Origin & The Darwin Sweet Pea Gift (2018) commissioned by Barrett’s to produce artworks for Darwin Green, a large scale urban development in Cambridge.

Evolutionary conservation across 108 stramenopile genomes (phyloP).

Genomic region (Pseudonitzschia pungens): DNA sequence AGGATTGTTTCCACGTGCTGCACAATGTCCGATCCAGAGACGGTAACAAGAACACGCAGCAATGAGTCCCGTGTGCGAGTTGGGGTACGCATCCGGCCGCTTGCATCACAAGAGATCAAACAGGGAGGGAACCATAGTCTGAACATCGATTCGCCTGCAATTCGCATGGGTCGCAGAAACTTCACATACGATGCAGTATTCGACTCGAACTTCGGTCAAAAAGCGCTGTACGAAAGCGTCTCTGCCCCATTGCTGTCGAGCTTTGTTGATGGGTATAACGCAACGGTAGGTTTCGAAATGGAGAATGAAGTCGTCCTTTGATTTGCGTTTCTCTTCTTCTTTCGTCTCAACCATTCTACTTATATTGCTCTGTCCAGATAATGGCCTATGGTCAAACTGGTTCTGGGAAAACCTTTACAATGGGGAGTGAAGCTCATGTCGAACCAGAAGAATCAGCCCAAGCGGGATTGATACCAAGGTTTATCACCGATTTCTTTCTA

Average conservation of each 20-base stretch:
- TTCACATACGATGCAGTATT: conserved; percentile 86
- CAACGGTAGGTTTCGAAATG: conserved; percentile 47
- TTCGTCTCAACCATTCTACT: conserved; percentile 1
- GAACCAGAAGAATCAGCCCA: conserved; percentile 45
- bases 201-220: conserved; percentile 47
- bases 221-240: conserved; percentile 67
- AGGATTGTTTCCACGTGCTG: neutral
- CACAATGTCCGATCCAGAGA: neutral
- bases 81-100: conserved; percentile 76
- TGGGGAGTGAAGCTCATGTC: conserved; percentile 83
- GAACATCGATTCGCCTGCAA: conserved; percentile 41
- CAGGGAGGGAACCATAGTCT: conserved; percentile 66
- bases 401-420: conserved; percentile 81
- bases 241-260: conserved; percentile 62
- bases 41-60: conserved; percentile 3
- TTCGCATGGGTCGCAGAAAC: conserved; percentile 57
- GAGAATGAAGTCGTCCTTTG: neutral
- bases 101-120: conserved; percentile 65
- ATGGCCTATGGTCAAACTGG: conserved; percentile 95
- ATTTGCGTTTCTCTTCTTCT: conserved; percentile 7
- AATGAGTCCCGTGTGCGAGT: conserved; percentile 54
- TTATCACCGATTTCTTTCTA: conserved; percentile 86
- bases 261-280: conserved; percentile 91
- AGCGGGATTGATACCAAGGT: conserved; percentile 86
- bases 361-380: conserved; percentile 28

Can an artist’s artwork impact regeneration and its communities by drawing on the history of the site? This research is developed from the long-term preoccupation of Mackinnon-Day with regard to the impact and relevance of public art in forming communities. The underpinning research addresses arts function for social and cultural benefit, examining arts role in drawing on local histories and its purpose in urban regeneration. Origin (2020) artwork addresses art’s use and function in the planning and development of public space as well as putting the users of the space at the centre of the design process. Mackinnon-Day’s The Darwin Green Sweet Pea (2019] proposes new models of participatory art practice. A Welcome Folder illustrating the research process has already been distributed to new residents. The Darwin Green Sweet Pea, once planted throughout the area, aims to give the new development a distinct visual identity. The Darwin Green Sweet Pea project is unique in its link to Darwinian research, recreating the Darwin 1860’s sweetpea experiment. This newly propagated sweetpea now exists within the Darwin Green housing development. It aims to create an integration within shared spaces and a sense of belonging. Both Origin (designs for a permanent printed glass panel building structure) and The Darwin Green Sweet Pea has enabled a dialogue about Darwin’s research and his relevance today between numbers of different groups – The Darwin Correspondence Project, Cambridge University; NIAB, Barratts developers local history groups, Cambridge City council and Artscape management, Darwin Green residents and allotment communities. Mackinnon-Day’s research examines the relationship between art, history, and place. As a result, it has enabled a new articulation and understanding of public art’s impact upon community cohesion, via processes of participation and has therefore embraced arts role as part of civil society.